Finally let me tell you about my jump into "professional grade" cameras...
When I got my Miranda Sensorex at a garage sale for $5, I was so blown away by the color and character imparted by this camera, that I plunged head first into photography and I haven't slowed down since. I thought that my developing style was "lofi," similar to the sound quality ethics of idealistic musicians popularized especially 90s and beyond. Old/crappy/weird stuff has a special character - and if you like using that character your style is "lofi." I had been buying thrift store and flea market cameras originally just to test them out. Then I came to a conclusion from the cameras I had used: many classic cameras have similar features and not all lenses are created equal. As I experienced lenses, I picked my favorites and noted them. If they were good enough to keep, meaning they were equally stimulating as the Miranda lenses I had, then I would keep them or continue collecting lenses and bodies of that kind (like Miranda mount, Pentax K mount, Olympus OM, m42 etc.). I was beginning to become jaded on the possibilities of these flea market cameras; nearly all of them had a top shutter speed of 1000 (maybe 2000 or 500), maybe had aperture preview, maybe had available 50mm f/1.4 lenses and maybe they didn't, maybe they were rangefinders and maybe they were SLRs. I liked my Miranda, and I had begun to build up my lens collection, but I was also intrigued by cameras costing much more. What made a camera so expensive when you could get one that works pretty darn good for under $100? My friend friendly damage was way into these expensive cameras and he had a lot more photography experience than I had at the time. I didn't get it.
Finally one day I stumbled upon a Leica R8 in a thrift store. The price was fair for the model but unaffordable to me; I still had to hold it in my hands. I was inexperienced and holding something that expensive made me shake a bit. I was afraid I would drop it. But when I held it, I noticed its heft and excellent finish. I still didn't understand how a used 35mm SLR could cost well over $1000. It sat in there for a while, being way nicer than all the other cameras they had there (and out of most people in the area's price range) and I used to think about it as I drove by. Then during the holidays it went on sale, and I uncomfortably haggled them down to $1350 with 2 mint lenses (after doing my internet research of course). I knew it was a good deal on it and I intended to just use it once to experience it and sell it on ebay for an estimated profit of between $100-$600. I had been mostly fixing up flea market cameras so I thought I might as well use my knowledge to flip this one for some easy cash.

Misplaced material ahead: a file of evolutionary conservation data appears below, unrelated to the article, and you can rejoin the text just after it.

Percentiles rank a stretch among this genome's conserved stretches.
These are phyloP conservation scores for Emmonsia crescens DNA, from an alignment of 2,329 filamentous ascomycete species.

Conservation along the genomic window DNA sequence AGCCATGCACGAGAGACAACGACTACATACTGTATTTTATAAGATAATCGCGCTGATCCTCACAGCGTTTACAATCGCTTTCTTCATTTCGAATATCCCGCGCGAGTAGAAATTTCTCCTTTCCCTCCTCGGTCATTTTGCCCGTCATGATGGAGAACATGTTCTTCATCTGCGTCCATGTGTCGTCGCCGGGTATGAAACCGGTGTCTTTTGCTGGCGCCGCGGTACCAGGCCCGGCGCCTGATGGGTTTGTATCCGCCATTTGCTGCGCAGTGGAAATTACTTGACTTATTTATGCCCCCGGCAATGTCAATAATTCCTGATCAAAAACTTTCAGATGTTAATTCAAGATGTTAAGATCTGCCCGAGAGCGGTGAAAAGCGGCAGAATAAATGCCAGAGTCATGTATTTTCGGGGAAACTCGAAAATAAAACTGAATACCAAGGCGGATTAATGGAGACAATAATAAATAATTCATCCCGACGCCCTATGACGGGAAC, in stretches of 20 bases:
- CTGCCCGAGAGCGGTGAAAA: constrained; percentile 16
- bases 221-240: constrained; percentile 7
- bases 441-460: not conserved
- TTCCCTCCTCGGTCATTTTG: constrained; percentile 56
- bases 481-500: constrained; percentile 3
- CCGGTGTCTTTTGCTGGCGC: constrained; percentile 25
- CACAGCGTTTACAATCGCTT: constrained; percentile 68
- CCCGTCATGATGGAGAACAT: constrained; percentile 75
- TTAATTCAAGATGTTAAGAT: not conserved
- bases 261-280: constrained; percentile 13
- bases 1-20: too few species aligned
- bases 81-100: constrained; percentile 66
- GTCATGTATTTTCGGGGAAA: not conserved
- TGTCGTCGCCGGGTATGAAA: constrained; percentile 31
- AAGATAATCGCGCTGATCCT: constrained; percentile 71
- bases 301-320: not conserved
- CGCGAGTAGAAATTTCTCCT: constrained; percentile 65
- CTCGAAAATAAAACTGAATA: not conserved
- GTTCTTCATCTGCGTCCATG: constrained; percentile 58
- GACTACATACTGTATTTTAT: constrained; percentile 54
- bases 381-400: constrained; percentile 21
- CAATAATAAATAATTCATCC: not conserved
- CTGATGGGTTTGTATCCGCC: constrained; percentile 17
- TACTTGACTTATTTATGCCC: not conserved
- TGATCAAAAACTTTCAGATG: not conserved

So I shot a roll through it. Just screwing around on my roof with my mint R8 and a tripod taking some low light photos. Not bound to be anything spectacular. I got the pictures back and thought "hmmmm..." It looks good but not $1350 good. So I put it out of my mind and started thinking I'd be using my Miranda for a while as it seems to be working good. Practical eh?
I put the Leica out of my mind until the idea of a more-featured camera came back to me. My friends were into Contax and I only sorta got it. I saw some of their images and I really liked the strength and color of their images. So I got the idea of getting an older "professional" camera with a top shutter speed of 2000+ and an assortment of "nice" lenses ( still didn't know quite what these terms meant). I had been getting into fast lenses / slow film and I began to notice that if I liked to shoot with the aperture wide open in the daytime with fast lenses, then I need fast shutter speeds. Certain creative options were only available with nicer more expensive cameras. Fast lenses were more expensive as well as cameras with fast shutter speeds. So I started looking at a Nikon F3 at the recommendation of mr. damage.
At the same time I had realized that the Leica images were very nice and were still ME. I had thought that my style was "lofi". This wasn't really true as I was never a holga/disposable camera/polaroid guy. It was more about the strange and imprecise style and choices I made that resulted in interesting photographs. I was never an "image engineer" - someone who views a camera as a tool that should be used in a certain way to produce an accurate representation of "reality". So I found out that I actually could benefit from a fancier camera. But which one?
The Leica was outrageously expensive but I loved the feel and function of it. The F3 was cool but not nearly as high tech or as big and nice to hold as the R8. Then I found the F4, read about it, found out it was about the same price as the F3 but with a power winder like the R8 I had and a top shutter speed of 8000 (also like the R8). Plus it looked big and nice to hold and had the possibility of other viewfinders, which was one thing that I thought was really impressive about the Miranda in its price range. So one day an F4 popped up on craigslist and I picked it up with a handful of film and a wonderful 105mm f/2.5 for $450 and I was happy as a clam once I started burning through rolls at lightning speed (must've been maxing it out at 6 frames per second) and I was astounded by the results!
But that was not the end of the Leica...